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Asterigos: Curse of the Stars A Bright Entry For Souls-Likes?

A Souls-like that’s a little more on the bright side, Asterigos: Curse of the Stars is a third-person action RPG fusing Greek and Roman mythology.

Asterigos: Curse of the Stars Review
Source: PR

Could Asterigos: Curse of the Stars be the catalyst for Xbox coverage? Though I’m not anti-Xbox, I don’t have anything after the 360 to do reviews in the comfort of my own underpants. That could/should change soon, but a fellow gamer helped me out on tinyBuild’s latest. Perhaps there’s more to come?

This is a mash-up review as they played the game longer than I did, but I still cut my teeth to get a feel (is it really a Souls-like? and how hard can it be?) though I didn’t finish it… yet. If you read my write-ups, I err on the positive, but there’s another side to the coin, as the feedback they gave me was more to the point. Let’s begin.

Asterigos: Curse of the Stars is Acme Gamestudio’s answer to the Dark Souls series. That’s not entirely true, but let’s start with that as the foundation and (tiny)build our way up, then crush it with the impending doom of frequent deaths. A bit like a modern anime, the story is a mash-up of Greek and Roman myths, and what with the likes of AC: Valhalla and God of War, most gamers will be able to finger a god or two. As is in, identify them.

Asterigos: Curse of the Stars Review - Croc Hollywood
Croc Hollywood. Source: PR

Asterigos: Curse of the Stars Review

You’re Hilda – a fusion of Link, Lara Croft and Merida from Brave, simply because she has ginger hair, and I didn’t lazily want to point to that bird from Horizon Zero Dawn. She’s looking for her missing father, which equals fisticuffs, exploration, and bonfire equivalents for those incremental gains in the world of a Souls-like. It’s an action RPG far more accessible than a game like Elden Ring. For starters, difficulty levels make it easier, should you need it, and the progression tree and weapon upgrades ease you nicely – offering up a range of weapons early on in the game to get a feel for what suits your playstyle.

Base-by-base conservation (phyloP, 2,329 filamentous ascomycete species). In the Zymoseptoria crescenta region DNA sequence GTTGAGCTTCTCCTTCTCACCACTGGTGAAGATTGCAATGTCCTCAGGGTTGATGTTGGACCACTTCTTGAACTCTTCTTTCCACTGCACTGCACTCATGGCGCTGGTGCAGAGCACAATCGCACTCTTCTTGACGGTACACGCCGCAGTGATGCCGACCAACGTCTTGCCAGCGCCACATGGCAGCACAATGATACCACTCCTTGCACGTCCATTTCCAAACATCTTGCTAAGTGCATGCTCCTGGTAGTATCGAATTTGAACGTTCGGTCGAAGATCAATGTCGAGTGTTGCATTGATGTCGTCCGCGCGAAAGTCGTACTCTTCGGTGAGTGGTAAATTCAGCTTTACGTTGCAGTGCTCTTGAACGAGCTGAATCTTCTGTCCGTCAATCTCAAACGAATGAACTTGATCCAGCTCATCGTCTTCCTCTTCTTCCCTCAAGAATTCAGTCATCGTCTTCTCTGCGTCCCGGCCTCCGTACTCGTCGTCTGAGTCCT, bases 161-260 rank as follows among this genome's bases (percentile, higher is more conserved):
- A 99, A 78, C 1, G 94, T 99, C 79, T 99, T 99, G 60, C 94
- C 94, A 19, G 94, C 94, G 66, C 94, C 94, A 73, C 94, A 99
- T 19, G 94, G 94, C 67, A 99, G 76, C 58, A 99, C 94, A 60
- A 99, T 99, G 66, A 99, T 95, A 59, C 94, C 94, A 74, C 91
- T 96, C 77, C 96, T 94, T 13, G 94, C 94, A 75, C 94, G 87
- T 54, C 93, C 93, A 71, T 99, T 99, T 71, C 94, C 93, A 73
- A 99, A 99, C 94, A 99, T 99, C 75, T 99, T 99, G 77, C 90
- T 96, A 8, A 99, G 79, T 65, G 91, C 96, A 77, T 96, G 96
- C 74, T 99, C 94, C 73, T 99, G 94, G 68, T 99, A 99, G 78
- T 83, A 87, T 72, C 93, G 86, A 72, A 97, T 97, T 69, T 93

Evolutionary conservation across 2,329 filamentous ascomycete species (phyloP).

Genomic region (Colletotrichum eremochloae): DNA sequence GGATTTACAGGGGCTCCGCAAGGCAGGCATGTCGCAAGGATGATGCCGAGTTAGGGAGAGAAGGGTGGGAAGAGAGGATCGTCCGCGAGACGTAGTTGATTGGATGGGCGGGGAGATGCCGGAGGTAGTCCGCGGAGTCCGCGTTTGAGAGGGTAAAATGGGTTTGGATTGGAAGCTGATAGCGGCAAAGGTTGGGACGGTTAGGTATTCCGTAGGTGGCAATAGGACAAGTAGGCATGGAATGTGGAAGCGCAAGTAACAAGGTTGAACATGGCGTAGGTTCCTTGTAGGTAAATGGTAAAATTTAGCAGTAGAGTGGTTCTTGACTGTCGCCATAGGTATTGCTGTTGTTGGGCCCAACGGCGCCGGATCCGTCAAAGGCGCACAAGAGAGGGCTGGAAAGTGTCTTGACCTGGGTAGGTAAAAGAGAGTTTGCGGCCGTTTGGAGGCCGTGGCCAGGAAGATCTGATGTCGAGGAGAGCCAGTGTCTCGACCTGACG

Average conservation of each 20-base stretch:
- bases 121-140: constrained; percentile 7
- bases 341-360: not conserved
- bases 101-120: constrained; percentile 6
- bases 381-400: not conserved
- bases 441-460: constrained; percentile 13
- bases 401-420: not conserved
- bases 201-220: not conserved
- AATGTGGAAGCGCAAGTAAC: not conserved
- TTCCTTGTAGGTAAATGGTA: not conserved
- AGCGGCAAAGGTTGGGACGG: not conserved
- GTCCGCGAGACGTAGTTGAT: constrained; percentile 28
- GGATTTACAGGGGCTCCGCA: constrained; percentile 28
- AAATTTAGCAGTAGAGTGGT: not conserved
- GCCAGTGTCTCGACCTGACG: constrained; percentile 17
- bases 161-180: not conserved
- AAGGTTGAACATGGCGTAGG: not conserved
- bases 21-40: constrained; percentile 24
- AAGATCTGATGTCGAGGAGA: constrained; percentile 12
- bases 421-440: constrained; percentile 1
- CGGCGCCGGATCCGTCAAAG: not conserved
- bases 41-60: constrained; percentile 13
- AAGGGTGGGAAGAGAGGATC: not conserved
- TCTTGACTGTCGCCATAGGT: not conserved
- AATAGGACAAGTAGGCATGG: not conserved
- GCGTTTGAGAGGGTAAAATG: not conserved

The controls are standard with light and heavy attacks, modified specials, stamina gauges and hotkeys for potions, other consumables and load-outs. In addition, Hilda wields magic by holding a shoulder button as the modifier. It’s like Xuan-Yuan Sword 7, but also with the scattered pages detailing the lore and whatnot, comparable to Thymesia. However, there’s a fair amount to fight and uncover why trotting about (Hilda runs/floats like a naive, old-school Lara Croft), the locations, while pretty, are quite uninspired and a bit on the rails.

Presentation-wise, Asterigos: Curse of the Stars is pretty nice. It’s from the paintbrush of cute and fantasy-like than the Lovecraftian aesthetics seen in Bloodborne. In some respects, it’s a little like Submerged: Hidden Depths and has that ‘upbeat’ feel, despite the undesirables wanting to hit you with an axe. Unfortunately, that upbeat vibe comes from Hilda, and there’s something about her that resembles a Nickelodeon hero fused with a Dan Brown character that spells out every action and thought they partake in. Sometimes less is more.

Fantasy Mash-Up

My colleague, let’s call them Master Destroyer, said Asterigos: Curse of the Stars plays like Elden Ring lite for kids, with a splash of Immortals Fenyx Rising. They also noted the narrative element, specifically the clumsy dialogue and heavy exposition and the mish-mash of voice-acted dialogue and text-only parts, which can jar when it comes to immersion.

For me, I felt it was a good introduction into the Souls-like genre for those put off by traditional mechanics, but once you do get to grips with the controls, the game lacks that punch in nuts that a lot of Souls-like have; menace, tough but fair gameplay, strategic combat, that ‘one more try’ element and, the thing you’ll most likely argue: ambiguity. There’s a fair amount of exposition thrown at you throughout. Of course, you could ignore the lore notes, but you can’t escape Hilda. It’s not that she’s unbearable – the voice acting is good, but there comes a time when one needs to appreciate the silence. 

Let’s summarise with a BBC (British Broadcasting Corporation – perv) ‘balanced’ perspective. I say Asterigos: Curse of the Stars is a good action RPG that’s a decent alternative to FromSoftware games, Salt and Sanctuary and others if they’re too difficult for you, but the story and floatiness of Hilda and her incessant monologues are the unfortunate compromises. Master Destroyer says, ‘if you’re desperate for some fantasy RPG action and have played almost everything else, this might scratch an itch for you‘. Hopefully, that gives you an idea, but as always, check out the other reviews before you commit.

Want more Xbox reviews? Hit me up, and I’ll see what I can do.

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